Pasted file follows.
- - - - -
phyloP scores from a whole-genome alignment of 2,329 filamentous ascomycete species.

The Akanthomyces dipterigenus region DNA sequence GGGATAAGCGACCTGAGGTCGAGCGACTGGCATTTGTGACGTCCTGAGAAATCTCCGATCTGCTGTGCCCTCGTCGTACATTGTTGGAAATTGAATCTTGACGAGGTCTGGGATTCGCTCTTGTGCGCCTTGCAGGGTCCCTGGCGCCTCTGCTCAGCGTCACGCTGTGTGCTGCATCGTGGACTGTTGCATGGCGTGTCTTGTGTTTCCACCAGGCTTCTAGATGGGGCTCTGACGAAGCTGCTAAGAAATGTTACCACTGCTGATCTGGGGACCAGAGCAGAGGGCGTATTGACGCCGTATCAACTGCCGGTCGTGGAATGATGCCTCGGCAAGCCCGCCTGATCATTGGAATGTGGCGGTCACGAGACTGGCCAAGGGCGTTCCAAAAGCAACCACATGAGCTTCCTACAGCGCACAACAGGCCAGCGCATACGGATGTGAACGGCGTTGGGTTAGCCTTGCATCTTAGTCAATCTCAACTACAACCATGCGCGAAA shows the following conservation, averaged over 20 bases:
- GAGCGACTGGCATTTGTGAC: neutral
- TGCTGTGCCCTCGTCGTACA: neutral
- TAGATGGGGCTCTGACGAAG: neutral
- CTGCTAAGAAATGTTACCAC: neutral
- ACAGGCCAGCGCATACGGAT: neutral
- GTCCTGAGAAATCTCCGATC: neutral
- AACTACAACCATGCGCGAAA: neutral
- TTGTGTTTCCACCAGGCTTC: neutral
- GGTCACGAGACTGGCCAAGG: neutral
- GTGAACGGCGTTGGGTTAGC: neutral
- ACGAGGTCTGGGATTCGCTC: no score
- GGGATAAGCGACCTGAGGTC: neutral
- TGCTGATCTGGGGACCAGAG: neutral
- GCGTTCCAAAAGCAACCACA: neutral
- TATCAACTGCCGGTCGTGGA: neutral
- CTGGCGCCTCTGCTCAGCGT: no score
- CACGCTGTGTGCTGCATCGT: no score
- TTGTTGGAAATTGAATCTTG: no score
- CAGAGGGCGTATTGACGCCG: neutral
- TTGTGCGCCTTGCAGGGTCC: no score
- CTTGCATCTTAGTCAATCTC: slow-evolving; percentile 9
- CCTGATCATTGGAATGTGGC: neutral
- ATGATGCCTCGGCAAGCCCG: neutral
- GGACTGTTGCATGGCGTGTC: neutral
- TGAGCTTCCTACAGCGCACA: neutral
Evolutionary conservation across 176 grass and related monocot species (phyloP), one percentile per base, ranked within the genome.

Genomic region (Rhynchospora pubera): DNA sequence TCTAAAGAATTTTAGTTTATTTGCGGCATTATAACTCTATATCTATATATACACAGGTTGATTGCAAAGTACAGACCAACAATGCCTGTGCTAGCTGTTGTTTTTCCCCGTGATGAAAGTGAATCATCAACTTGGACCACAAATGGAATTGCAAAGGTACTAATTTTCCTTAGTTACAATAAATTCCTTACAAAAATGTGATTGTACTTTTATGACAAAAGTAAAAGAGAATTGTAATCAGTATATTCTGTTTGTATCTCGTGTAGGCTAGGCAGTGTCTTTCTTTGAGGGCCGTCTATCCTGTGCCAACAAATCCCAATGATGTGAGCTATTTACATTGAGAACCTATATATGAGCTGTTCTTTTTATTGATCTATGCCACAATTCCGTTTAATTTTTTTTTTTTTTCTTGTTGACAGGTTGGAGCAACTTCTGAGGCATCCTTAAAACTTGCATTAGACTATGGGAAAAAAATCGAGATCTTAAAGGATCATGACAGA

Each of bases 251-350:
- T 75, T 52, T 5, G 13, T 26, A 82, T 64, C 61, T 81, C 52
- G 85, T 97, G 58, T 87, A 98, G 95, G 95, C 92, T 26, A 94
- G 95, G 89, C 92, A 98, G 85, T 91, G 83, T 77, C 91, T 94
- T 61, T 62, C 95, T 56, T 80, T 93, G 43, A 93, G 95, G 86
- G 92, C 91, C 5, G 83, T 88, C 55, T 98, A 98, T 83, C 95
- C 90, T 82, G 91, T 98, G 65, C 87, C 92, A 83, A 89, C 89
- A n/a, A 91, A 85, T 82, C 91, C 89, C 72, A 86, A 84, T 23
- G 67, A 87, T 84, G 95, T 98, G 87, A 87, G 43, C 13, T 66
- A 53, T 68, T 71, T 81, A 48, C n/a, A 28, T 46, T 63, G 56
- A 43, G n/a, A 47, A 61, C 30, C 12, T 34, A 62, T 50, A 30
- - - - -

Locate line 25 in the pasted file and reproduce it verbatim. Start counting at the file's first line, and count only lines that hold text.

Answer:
- ATGATGCCTCGGCAAGCCCG: neutral